If the Court were to grant review – it will most likely have to address this kind of statute if states stick to their guns – Whiting sets some parameters, although the ultimate resolution here is anyone’s guess at this point.  Although it was framed as a narrow question of statutory intention, Whiting did take the hair-trigger approach to state immigration activity off the table.  That is, by validating the Arizona measure at issue there, the Court demonstrated that some state initiatives are likely to pass muster.  This posture appears to move the Court away from Hines v. Davidowitz, the 1941 decision in which the Court struck down a state alien registration measure that tracked a parallel federal law.  That case showed a low tolerance threshold for state immigration activity.  Whiting points in the other direction.

This shouldn’t be all that surprising.  Members of the Court can hardly be ignorant of the persistent failure of the federal government to enact comprehensive immigration reform, and there must also be an understanding of state frustration with the abdication of federal authority.  Compared with Hines (decided in the lead-up to World War II), the international backdrop is not nearly so sensitive.  Mexico and other foreign countries may be unhappy about S.B.1070 and other state efforts to crack down on undocumented immigrants, but they’re not about to send in the troops.  The Court may be comfortable giving the states some latitude in the area, especially against the premise that Congress can always step in to squash state activity if it gets out of hand.  (There is a parallel here to the Court’s recent refusal to stay the execution of a Mexican national whose consular notification rights had been violated, notwithstanding protests by Mexico and other countries.)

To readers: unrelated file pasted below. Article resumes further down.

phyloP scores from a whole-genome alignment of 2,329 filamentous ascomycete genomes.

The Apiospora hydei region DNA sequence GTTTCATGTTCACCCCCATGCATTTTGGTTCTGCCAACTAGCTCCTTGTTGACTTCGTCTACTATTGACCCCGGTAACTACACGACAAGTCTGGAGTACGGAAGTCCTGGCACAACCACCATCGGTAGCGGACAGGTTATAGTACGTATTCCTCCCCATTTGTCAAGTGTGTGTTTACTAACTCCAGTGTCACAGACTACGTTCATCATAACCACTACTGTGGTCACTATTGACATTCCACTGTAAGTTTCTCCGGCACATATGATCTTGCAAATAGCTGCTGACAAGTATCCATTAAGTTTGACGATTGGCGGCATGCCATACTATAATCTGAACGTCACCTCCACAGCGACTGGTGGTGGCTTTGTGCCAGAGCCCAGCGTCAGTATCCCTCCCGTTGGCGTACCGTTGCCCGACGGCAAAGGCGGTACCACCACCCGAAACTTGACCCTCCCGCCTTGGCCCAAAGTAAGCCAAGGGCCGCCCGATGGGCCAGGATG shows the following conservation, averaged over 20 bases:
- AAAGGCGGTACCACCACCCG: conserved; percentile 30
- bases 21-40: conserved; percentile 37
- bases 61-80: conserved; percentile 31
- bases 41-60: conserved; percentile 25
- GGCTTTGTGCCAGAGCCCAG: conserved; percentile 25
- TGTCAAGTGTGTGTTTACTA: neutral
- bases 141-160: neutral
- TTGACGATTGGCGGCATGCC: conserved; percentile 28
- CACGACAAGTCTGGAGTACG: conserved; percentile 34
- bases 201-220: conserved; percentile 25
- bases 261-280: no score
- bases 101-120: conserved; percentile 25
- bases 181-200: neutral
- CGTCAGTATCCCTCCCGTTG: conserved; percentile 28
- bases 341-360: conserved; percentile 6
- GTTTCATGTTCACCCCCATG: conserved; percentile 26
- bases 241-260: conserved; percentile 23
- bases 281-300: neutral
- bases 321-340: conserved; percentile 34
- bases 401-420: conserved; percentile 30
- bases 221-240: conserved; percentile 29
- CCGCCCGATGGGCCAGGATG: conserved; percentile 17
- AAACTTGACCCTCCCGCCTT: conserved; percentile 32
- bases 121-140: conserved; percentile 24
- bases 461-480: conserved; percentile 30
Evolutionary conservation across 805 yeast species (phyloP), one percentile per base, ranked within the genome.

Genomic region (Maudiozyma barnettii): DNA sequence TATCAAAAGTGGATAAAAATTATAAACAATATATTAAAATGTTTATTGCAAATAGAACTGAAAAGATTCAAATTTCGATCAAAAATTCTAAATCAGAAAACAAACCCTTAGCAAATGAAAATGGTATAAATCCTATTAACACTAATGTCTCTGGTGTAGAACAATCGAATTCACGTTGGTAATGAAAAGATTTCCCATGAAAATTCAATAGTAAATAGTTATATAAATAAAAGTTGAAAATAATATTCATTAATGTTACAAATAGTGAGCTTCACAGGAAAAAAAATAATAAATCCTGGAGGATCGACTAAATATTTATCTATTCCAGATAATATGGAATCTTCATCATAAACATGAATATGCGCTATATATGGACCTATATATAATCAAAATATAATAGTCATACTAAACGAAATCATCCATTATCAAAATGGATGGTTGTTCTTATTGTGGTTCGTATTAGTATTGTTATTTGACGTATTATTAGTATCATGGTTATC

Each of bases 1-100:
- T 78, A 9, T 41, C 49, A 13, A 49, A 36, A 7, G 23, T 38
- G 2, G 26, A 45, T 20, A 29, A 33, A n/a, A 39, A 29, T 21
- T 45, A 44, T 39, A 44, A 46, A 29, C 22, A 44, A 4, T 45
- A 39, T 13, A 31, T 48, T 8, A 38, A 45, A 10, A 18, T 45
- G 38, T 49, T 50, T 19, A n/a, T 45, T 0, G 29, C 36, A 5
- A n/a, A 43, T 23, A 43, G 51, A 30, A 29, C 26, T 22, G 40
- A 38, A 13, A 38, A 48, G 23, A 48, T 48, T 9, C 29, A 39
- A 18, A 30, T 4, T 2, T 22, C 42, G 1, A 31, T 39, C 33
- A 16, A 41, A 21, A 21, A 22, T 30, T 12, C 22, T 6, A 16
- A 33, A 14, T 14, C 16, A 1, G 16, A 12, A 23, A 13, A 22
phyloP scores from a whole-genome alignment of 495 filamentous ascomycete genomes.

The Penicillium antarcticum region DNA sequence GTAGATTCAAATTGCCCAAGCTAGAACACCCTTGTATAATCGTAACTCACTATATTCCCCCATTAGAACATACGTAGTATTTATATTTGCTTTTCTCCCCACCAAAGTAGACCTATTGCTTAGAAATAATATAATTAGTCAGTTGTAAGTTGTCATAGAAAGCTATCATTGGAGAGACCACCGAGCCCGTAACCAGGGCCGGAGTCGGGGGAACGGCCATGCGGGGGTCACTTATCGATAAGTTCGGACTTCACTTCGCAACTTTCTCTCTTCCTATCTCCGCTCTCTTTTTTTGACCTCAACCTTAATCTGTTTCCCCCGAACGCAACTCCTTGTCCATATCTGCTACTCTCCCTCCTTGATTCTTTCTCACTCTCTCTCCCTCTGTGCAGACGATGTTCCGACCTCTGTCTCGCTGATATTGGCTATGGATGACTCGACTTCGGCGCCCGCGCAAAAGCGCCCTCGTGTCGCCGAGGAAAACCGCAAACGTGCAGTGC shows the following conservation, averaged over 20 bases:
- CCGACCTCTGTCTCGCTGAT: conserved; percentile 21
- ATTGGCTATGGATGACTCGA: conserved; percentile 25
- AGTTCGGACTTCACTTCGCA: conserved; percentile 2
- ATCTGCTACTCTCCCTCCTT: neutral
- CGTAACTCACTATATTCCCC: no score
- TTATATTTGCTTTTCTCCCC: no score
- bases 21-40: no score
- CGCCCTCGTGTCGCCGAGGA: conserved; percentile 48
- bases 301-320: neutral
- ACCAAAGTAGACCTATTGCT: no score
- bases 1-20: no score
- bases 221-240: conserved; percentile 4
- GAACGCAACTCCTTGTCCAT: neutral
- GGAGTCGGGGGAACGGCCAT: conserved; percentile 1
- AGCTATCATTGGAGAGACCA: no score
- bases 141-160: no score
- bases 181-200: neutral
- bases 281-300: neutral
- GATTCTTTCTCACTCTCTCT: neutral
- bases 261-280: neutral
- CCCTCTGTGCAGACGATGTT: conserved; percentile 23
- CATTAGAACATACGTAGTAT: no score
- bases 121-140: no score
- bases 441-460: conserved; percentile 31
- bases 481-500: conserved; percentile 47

That’s not to say that S.B. 1070 would ultimately withstand constitutional attack, or not all of it anyway.  I think the most vulnerable provision makes unauthorized presence under the immigration laws in effect a crime under state law.  Proponents argue that the provision is consistent with a federal provision penalizing the failure by non-citizens to carry alien registration documents.  But the federal law has never been enforced, and unauthorized presence is not by itself a federal crime (illegal entry is, but about half of all undocumented aliens enter the country legally).  I think the Court will see the Arizona tactic as too clever by half and find the measure preempted.  A much closer call: the Court’s disposition of S.B. 1070’s requirement that law enforcement officials check immigration status when they have reasonable suspicion of undocumented status.  The Court might be more inclined to accept the compatibility of this provision with the federal scheme, especially insofar as Arizona itself cannot effect deportation of any noncitizens, even if they are found out of status.

The balance here will be tipped one way or the other depending on whether the Court views this and related cases as federalism cases or as immigration/foreign affairs cases.  If it’s the former – and Whiting seems to point in this direction – the agenda has been to expand state authorities.  If it’s the latter, the Court will be more skeptical of state activity, in a tradition dating back to Chy Lung v. Freeman (1876).  Even if the Court decides against taking the Arizona case for the coming Term, it may have a harder time avoiding broader questions of immigration federalism in coming years.

Recommended Citation: Peter Spiro, Why the Court will duck S.B. 1070 case (for now), SCOTUSblog (Jul. 12, 2011, 11:03 AM),